Benefits of Employee Wellness Programs (Part 2)
HypertensionAny savvy reader knows that employees are in business: companies are looking at their bottom line. In other words, CEOs are not providing chef-prepared lunches and massages to employees, and bikes to employees’ children, simply because they are good people. They are doing it to help their bottom line. Does it work?
The answer is that employee wellness programs are almost certainly worthwhile. There is no single dollar amount that applies to each company, since each company and its wellness program are different. However, many studies have shown positive returns on investment (ROI), lower healthcare costs, and improved productivity.
Lower Healthcare Costs
Current findings suggest that the greatest cost savings come not from promoting healthy behaviors among low-risk, already-healthy employees, but rather from reducing costs associated with chronic diseases. This can include preventing chronic disease development among high-risk employees, for example, preventing diabetes among employees with prediabetes through diet and exercise.
Even greater healthcare cost savings can come from managing chronic conditions to prevent progression or complications, for example, enrolling employees with hypertension in programs to monitor their blood pressure, improve medication compliance rates, and incorporate more fruits and vegetables into their diets.
Take the classic example of Johnson & Johnson’s wellness program, which includes health risk assessment, vaccinations, education, and chronic condition management resources for employees. The program saved a total of over $38 million in its first four years, averaging $224 per patient per year. Savings in inpatient hospital use accounted for over half that amount, and reductions in mental health expenses made up another third. Overall, ROI was $2.71, according to “Harvard Business Review.” 
There are other promising figures on the economic benefits of workplace wellness programs that result from reduced healthcare costs. 
· $1,421 lower costs over one year for employees who were initially “high risk,” with a $6 ROI.
· $1.5 million in cost savings with a program that included workers’ comp and injury care.
· $1,500 less per year in health care claims from high-risk participants than non-participants.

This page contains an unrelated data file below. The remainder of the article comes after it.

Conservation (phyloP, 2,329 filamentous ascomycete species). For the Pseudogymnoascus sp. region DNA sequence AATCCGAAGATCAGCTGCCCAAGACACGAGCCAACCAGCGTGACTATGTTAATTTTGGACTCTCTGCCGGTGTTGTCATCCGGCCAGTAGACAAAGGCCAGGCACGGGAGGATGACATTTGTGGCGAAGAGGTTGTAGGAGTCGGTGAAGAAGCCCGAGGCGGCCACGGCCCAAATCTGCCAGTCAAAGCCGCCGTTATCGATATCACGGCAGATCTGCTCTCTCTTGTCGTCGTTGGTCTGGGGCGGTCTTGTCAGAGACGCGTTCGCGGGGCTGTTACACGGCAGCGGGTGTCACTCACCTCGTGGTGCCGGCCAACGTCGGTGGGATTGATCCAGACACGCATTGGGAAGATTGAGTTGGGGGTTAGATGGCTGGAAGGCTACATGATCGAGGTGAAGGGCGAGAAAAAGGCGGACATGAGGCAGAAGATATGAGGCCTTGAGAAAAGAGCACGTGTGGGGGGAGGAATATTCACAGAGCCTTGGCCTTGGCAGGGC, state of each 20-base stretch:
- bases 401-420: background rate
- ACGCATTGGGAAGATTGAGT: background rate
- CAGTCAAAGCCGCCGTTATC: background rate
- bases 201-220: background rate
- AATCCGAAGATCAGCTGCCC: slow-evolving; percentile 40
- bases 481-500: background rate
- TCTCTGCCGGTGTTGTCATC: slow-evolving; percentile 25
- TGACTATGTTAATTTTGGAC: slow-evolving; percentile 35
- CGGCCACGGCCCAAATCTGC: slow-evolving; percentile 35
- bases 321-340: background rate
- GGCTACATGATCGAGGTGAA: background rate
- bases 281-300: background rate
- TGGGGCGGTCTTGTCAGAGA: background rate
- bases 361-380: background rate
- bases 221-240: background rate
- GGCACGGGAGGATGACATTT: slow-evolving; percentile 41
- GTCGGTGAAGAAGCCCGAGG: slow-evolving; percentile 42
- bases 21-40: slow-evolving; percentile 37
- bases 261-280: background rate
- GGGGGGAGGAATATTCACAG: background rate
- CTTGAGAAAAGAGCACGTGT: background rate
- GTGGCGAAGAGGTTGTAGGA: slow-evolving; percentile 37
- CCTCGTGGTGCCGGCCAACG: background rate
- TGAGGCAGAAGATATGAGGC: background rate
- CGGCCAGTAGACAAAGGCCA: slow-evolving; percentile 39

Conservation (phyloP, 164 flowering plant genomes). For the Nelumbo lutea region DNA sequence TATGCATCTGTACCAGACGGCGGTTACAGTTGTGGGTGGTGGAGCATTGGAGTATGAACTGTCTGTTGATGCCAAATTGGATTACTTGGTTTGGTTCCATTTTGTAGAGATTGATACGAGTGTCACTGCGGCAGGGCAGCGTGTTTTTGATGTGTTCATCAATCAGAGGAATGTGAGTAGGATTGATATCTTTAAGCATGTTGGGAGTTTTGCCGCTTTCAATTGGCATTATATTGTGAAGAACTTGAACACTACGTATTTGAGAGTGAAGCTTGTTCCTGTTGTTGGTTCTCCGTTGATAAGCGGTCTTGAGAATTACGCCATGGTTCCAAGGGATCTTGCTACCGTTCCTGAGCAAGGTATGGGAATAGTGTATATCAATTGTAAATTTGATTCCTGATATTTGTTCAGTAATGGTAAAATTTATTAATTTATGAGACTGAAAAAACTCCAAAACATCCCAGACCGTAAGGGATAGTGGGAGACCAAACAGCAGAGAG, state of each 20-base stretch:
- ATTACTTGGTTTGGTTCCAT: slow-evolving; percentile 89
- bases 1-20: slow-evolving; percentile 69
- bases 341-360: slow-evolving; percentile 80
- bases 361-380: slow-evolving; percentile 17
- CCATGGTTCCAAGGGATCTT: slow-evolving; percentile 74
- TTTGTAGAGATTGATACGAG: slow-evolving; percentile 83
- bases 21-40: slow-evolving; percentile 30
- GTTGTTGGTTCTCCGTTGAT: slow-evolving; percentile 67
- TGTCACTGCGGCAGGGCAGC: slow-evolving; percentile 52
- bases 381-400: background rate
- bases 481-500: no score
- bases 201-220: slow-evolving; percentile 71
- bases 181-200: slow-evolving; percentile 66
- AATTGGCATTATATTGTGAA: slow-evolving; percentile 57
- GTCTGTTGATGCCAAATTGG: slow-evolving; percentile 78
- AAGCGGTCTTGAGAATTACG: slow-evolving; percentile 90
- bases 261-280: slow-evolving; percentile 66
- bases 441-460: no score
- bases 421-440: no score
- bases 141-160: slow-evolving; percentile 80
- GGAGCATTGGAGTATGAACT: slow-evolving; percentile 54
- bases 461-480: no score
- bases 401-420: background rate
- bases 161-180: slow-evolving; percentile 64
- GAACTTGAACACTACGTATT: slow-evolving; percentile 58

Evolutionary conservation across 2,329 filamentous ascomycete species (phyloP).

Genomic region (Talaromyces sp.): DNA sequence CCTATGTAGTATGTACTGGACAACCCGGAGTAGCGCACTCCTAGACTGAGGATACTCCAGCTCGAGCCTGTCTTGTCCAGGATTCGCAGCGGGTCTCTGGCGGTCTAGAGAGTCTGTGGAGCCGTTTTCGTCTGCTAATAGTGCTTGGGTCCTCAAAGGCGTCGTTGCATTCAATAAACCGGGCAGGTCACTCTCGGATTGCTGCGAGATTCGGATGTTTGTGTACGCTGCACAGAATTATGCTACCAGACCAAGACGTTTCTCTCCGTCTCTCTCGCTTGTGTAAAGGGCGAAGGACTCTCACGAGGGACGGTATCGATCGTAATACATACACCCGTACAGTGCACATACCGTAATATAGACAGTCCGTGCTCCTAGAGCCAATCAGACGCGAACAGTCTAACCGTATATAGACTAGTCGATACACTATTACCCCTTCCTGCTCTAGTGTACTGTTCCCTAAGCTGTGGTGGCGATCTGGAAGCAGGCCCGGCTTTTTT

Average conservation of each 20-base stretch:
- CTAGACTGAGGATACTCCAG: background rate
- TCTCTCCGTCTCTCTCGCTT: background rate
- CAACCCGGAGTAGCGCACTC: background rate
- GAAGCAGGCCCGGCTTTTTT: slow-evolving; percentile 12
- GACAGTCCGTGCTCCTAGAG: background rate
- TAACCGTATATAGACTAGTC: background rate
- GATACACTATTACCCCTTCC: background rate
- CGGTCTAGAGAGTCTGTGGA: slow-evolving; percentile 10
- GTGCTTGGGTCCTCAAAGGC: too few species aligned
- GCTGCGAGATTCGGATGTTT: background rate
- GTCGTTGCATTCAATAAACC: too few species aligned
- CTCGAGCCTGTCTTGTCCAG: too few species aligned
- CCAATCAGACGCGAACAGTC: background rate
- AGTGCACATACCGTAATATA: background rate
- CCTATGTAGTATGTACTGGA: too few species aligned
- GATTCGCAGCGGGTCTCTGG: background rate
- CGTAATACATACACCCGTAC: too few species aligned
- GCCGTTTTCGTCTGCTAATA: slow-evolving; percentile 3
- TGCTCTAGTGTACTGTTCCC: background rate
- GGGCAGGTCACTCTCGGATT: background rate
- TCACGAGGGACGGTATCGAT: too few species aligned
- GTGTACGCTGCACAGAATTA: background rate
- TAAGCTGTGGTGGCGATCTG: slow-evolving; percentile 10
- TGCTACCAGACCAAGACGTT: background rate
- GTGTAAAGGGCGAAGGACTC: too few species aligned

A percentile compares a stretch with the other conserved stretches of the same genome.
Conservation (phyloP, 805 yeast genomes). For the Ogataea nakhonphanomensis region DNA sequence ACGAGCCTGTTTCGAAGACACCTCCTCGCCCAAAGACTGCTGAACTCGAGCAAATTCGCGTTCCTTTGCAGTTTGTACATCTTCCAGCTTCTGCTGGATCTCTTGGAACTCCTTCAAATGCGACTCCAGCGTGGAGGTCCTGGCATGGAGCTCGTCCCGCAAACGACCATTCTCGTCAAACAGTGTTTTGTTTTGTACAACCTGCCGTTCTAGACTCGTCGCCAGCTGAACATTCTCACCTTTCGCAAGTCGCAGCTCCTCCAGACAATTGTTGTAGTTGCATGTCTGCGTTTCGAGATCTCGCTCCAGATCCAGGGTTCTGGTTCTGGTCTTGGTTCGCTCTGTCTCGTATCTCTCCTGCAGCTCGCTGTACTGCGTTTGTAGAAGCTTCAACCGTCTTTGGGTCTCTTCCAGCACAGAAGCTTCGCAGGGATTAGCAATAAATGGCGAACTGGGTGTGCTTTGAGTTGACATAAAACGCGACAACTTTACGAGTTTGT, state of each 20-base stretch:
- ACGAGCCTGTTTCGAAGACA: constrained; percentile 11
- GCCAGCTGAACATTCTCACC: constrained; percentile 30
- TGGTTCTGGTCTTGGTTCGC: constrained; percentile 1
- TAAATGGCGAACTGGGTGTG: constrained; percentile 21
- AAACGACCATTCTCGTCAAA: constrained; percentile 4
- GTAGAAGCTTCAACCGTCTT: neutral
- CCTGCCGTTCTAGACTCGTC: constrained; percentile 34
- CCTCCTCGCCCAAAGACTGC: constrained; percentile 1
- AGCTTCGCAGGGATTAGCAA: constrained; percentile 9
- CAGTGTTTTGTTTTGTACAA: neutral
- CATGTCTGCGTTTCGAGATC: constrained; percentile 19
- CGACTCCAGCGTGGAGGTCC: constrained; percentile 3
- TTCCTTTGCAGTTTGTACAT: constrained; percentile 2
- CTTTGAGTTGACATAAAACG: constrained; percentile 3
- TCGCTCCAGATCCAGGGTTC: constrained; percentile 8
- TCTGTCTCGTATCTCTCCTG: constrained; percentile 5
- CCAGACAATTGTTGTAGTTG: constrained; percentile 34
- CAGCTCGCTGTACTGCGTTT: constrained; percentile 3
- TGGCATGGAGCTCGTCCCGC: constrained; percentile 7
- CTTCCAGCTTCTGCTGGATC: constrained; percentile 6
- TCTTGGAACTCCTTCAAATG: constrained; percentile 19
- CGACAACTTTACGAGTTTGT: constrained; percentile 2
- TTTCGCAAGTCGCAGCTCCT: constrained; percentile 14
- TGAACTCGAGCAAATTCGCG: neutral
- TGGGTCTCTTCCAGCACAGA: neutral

Since healthcare cost savings and ROI are higher with high-risk employees, it makes sense to include chronic disease management and high-risk patient disease prevention elements in a workplace wellness program. A simple and low-cost way to do this is with a smartphone app, such as Lark, that combines health coaching with tracking and monitoring to encourage long-term healthy behavior change and improve health outcomes.
Absenteeism and Productivity
The values of healthcare costs and cost saving values may be staggering, but they are small compared to values related to productivity. A study in “Journal of Occupational and Environmental Medicine” estimates that the costs of absenteeism, or missed days of work, and presenteeism, or being at work without being as productive as expected, are 2.3 times the cost of healthcare for employees.  Workplace wellness programs can improve productivity and lead to fewer sick days.
· 80% reduction in lost work days within 6 years of implementing a program at MD Anderson Cancer Center. 
· Programs addressing obesity, stress, and multiple risk factors simultaneously are likely to have a positive effect on absenteeism, according to research published in “American Journal of Health Promotion.” 
Employee wellness statistics tend to show that companies with employee wellness programs are more productive.
Value on Investment
Dollars saved are not the only metric. Other examples of important quantitative metrics are blood sugar levels, body mass index (BMI), physical activity levels, and number of sick days. Even for businesses, though, qualitative metrics can matter. Enter value on investment (VOI), which Kaiser Permanente describes as a qualitative metric, analogous to ROI as a quantitative one. When calculating their own versions of VOI, employers can consider morale, retention, and even worker compensation claims.